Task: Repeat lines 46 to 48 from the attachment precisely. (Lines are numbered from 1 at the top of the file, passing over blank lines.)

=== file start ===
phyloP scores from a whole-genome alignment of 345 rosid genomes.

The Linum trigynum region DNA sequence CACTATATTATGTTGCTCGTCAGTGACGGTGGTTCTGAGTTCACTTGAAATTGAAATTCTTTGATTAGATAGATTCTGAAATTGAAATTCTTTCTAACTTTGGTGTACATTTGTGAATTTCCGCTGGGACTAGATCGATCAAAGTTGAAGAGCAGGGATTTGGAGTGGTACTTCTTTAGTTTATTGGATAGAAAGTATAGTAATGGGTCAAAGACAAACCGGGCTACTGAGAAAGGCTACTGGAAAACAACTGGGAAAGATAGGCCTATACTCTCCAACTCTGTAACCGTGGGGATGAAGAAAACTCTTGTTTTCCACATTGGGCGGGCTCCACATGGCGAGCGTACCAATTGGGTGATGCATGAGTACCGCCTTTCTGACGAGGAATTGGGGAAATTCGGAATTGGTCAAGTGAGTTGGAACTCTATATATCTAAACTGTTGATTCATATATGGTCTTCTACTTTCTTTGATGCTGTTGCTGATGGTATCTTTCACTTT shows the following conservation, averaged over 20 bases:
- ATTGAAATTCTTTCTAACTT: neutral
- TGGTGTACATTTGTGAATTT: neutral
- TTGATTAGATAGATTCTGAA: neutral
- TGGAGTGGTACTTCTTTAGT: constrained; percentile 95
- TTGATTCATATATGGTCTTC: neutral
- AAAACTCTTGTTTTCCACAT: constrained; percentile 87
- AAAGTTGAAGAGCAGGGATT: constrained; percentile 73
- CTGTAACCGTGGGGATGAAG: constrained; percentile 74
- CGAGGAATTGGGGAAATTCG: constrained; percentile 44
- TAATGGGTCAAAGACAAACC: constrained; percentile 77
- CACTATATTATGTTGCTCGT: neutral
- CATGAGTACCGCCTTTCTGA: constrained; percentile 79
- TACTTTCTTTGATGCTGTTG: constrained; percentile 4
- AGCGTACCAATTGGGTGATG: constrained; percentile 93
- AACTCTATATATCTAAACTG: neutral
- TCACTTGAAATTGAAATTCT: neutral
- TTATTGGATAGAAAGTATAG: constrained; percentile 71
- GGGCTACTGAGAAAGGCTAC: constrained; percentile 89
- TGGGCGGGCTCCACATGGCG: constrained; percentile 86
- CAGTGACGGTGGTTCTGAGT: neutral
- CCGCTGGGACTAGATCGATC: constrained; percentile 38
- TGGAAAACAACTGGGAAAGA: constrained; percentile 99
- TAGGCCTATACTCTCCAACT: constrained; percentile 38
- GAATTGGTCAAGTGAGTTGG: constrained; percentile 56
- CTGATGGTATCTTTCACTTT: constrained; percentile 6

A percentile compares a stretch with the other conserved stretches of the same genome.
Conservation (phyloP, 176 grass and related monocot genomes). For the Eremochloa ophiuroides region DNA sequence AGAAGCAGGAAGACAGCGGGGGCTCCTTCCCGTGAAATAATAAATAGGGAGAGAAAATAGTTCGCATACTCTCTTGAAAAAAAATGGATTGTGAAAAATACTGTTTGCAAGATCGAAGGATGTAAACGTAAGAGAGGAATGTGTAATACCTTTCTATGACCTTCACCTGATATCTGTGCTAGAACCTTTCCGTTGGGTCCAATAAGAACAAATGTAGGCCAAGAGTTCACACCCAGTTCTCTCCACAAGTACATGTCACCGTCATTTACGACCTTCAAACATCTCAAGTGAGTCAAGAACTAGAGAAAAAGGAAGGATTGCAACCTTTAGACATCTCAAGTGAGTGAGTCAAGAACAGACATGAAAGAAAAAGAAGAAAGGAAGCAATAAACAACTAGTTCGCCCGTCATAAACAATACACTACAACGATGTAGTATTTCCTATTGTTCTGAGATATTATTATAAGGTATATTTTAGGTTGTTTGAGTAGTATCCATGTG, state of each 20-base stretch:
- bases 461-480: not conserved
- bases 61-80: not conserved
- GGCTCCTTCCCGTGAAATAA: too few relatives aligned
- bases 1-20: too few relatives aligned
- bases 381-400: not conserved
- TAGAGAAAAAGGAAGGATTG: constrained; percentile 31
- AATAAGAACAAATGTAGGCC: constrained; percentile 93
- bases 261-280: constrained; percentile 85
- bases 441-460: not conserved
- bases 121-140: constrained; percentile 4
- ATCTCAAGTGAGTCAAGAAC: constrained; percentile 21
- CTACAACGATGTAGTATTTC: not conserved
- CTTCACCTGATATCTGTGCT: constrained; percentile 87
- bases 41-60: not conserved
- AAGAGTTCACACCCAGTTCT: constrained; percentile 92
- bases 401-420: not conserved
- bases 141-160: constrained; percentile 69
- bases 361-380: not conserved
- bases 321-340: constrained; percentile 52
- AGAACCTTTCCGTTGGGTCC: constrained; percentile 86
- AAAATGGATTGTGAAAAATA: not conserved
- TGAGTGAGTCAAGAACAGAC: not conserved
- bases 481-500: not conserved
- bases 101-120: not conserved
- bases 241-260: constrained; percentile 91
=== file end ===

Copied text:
- bases 141-160: constrained; percentile 69
- bases 361-380: not conserved
- bases 321-340: constrained; percentile 52